The Transmission of Torah – Ethics of the Fathers
Last week we left off with an intriguing question, based on Rashi’s commentary on the first mishna in Pirkei Avos. Rashi explains that one of the reasons Joshua was selected to be charged with transmission of the Torah was that he ‘killed himself in the tents of wisdom from his days of youth’. After explaining the idea of ‘killing oneself’ for wisdom, we asked: why is it important that this take place in his youth? Why is it of interest to know at what stage in life this perfection took place?
The verse in Koheles 12:1 says “Remember your Creator in the days or your youth before the days of hardship arrive and the years where you say ‘I have no desire for them’.” People generally think that the time to get involved in the spiritual is when one is older and the body is waning. Here King Solomon teaches us the opposite - perfection must begin when one is young. The reasoning behind this is that insofar as a person perfects himself in his youth…that is how much more he will be able to perfect himself in later years. Once man’s energies find other roots, there will always remain a taint, no matter how much a person removes himself from those areas later on. The Talmud says “Whomever does not marry before the age of twenty spends all his days in sin; can you possibly mean literally in sin? Rather, all his days will be spent in thought about sin”. Here too, the Talmud is explaining that once a person’s mind is shaped in a certain way because his psychological energies are drawn to specific areas (here the specific area is the realm of the sexual instinct), he will suffer from those effects for the rest of his life.
At this point, another statement of our Sages may seem contrary to our idea; the Sages explain that “In the place where those who repent stand, the completely righteous can not stand”- this would seem to imply that although one was a sinner before, he is on a higher level than one who never sinned and if so, then would it not matter if one was a sinner in his youth?
The answer to this question lies in understanding the different frameworks of the ideas. When our Sages say that the repentant one is on a higher level, they are referring to the specific attribute of removing and distancing oneself from sin. In this context, the repentant person has achieved more because, as the Rambam says (Laws of Repentance 7:4) he tasted the taste of sin and still was able to separate. In contrast, the idea being expressed by Koheles as well as other statements of the Sages mentioned above, is that with regards to the overall general makeup of the psyche of a tzadik, one who is righteous, is better off because he never sinned, and therefore does not direct his energies towards sin.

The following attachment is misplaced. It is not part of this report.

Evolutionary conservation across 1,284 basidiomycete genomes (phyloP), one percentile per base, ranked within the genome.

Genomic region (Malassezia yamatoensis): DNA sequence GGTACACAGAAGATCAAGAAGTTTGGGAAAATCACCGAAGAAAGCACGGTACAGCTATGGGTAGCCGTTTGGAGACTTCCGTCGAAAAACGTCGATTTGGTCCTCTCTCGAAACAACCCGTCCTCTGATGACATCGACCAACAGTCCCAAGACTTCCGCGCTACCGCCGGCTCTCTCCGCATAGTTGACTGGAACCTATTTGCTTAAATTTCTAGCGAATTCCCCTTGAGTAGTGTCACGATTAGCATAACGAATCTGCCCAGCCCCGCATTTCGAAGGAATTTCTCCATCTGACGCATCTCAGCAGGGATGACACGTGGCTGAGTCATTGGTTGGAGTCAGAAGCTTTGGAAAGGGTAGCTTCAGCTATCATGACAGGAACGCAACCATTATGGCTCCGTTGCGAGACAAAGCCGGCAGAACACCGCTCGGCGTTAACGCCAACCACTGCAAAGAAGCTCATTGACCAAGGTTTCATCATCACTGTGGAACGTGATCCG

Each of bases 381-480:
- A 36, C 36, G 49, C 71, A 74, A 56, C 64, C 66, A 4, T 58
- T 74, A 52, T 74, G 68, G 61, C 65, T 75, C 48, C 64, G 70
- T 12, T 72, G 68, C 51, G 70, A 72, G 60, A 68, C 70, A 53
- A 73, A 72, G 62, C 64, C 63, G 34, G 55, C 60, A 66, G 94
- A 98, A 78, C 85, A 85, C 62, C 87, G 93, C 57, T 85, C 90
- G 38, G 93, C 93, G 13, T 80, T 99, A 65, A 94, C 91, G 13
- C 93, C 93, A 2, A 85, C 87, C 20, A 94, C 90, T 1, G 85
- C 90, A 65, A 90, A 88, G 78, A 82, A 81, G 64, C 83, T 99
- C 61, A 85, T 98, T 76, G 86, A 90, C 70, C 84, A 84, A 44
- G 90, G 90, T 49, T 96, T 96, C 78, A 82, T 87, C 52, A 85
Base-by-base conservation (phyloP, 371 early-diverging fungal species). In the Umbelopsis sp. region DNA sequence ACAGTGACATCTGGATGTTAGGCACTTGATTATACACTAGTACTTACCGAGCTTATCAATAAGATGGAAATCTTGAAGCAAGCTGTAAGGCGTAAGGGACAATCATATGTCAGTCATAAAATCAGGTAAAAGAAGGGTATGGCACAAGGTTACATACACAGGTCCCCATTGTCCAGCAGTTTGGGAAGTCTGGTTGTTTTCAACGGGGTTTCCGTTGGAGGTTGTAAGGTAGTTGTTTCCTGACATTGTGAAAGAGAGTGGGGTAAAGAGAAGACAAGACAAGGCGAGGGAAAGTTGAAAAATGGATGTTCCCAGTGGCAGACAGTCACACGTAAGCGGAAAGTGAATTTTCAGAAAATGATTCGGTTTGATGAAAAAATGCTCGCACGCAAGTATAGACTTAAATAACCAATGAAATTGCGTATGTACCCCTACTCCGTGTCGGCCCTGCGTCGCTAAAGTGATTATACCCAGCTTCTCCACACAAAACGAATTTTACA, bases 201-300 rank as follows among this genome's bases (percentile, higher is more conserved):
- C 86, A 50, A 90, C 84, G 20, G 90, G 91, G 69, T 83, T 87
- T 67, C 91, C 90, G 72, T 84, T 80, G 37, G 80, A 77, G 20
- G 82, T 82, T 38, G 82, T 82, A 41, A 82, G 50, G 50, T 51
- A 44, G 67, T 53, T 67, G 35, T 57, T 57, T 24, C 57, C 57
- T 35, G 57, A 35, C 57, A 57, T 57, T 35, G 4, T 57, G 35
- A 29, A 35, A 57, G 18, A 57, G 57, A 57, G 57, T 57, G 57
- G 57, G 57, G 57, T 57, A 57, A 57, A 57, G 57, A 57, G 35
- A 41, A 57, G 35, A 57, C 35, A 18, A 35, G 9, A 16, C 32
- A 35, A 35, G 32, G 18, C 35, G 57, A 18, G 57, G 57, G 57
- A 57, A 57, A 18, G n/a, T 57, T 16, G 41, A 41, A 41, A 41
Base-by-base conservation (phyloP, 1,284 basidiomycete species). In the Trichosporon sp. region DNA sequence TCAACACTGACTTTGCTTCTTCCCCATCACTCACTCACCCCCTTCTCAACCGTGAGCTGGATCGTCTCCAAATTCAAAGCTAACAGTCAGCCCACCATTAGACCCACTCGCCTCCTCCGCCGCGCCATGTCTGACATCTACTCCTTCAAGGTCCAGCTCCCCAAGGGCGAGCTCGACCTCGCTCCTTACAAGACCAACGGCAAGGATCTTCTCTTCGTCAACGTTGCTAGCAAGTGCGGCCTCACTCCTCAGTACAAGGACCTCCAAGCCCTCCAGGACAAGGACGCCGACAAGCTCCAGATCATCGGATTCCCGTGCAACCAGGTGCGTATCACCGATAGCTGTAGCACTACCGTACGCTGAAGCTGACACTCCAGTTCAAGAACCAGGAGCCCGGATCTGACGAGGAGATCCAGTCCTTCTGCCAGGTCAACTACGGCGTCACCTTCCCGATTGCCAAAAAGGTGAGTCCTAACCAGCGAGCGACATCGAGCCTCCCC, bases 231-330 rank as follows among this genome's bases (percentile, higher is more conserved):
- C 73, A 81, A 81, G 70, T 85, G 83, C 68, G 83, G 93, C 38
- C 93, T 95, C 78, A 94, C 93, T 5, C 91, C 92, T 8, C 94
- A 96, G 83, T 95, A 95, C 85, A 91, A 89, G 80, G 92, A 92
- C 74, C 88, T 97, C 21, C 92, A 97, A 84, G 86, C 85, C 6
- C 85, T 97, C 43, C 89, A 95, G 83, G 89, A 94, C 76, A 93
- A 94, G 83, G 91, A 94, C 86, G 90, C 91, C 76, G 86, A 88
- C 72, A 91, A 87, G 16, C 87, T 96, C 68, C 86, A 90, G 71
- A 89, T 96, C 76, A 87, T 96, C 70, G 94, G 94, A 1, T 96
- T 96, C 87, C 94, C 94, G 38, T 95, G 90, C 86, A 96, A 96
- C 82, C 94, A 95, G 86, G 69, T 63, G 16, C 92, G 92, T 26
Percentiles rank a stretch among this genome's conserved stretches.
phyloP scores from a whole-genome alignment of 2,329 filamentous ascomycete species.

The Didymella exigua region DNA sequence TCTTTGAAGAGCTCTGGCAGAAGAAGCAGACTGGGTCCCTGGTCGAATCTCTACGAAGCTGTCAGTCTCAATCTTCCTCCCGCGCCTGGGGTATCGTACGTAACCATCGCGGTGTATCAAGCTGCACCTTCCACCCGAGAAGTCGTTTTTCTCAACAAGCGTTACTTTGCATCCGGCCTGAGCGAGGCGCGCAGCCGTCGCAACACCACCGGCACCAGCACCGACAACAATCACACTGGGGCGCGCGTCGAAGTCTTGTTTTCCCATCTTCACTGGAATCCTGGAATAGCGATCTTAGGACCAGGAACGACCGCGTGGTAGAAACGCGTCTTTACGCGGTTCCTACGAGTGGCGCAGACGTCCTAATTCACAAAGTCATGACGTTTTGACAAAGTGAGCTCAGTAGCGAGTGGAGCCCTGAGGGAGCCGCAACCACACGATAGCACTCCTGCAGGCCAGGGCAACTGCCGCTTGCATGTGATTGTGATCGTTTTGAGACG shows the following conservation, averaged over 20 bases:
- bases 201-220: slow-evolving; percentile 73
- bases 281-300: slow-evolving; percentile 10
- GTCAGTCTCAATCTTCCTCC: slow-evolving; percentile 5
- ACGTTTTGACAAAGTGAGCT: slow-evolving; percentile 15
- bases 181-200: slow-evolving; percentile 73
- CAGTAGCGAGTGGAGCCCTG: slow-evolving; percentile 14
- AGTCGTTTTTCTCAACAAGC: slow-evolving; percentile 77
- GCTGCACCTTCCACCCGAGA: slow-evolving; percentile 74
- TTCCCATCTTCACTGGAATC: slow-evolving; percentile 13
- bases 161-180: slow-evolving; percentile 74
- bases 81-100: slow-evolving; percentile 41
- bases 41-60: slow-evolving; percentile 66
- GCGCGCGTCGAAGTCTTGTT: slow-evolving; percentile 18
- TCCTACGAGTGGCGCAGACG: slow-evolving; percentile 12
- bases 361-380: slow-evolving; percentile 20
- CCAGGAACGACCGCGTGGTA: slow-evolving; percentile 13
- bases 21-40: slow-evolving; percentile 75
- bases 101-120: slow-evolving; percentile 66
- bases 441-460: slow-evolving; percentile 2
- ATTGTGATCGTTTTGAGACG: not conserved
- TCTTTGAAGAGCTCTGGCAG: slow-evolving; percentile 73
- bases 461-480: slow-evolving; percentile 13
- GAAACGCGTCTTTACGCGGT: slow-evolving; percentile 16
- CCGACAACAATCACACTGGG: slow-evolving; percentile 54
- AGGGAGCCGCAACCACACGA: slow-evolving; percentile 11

Rashi says that the second reason that Joshua was chosen for this role was that he ‘acquired a good name’. Here too, we need to ask: what exactly is meant by a ‘good name’? And why is it so valuable? Is the Torah endorsing the selfish concern that an individual has for his own reputation? Certainly, we would demand more from a leader of a nation!
To answer this question, we need to understand how a perfected individual relates to other people. The Rambam, towards the end of his work, the Moreh Nevuchim (Guide to the Perplexed) explains that the highest level of man is where his behavior towards others is based solely on his ‘Ahavas Hashem’, his love of God. He does not involve himself in kindness towards others for any selfish reason, but rather only out of appreciation for God’s Will. It is interesting to notice that in society, people can sense the motivation that others have for doing good deeds. There is an ability amongst people to detect whether an individual is doing something for personal reasons or for some good other than himself. We may then say that one doesn’t have a great reputation, despite the fact that he may perform many good deeds, because people recognize those selfish motivations. People generally have their own selfish considerations so that when one acts based on his selfish goal, others will sense that this person is really not so unique - he is just acting on the same motives that others have.
In contrast, one who has a ‘good name’ will be one who operates on the higher level of doing kindness out of recognition of an objective, selfless good to the extent that it is noticed as such. When people sense that this is an individual who is sincerely interested in the welfare of others, they will admire him and praise him for this so that he will develop a good reputation.
We can now explain the value of the ‘good name’ and why it was important that the leader of the Jewish nation have this characteristic: as a leader, Joshua was going to come under many pressured situations where a personal weakness would be able to express itself in a wrong decision. Therefore, not only did he need to possess the trait of perfection from youth, so that his energies were firmly rooted in the proper paths and directions, but he also needed the ‘good name’ to express the degree to which he had reached a level of love for God, such that it was also recognized by others. With these two characteristics, Joshua was fit to deal with all pressures of being a leader, internal as well as external.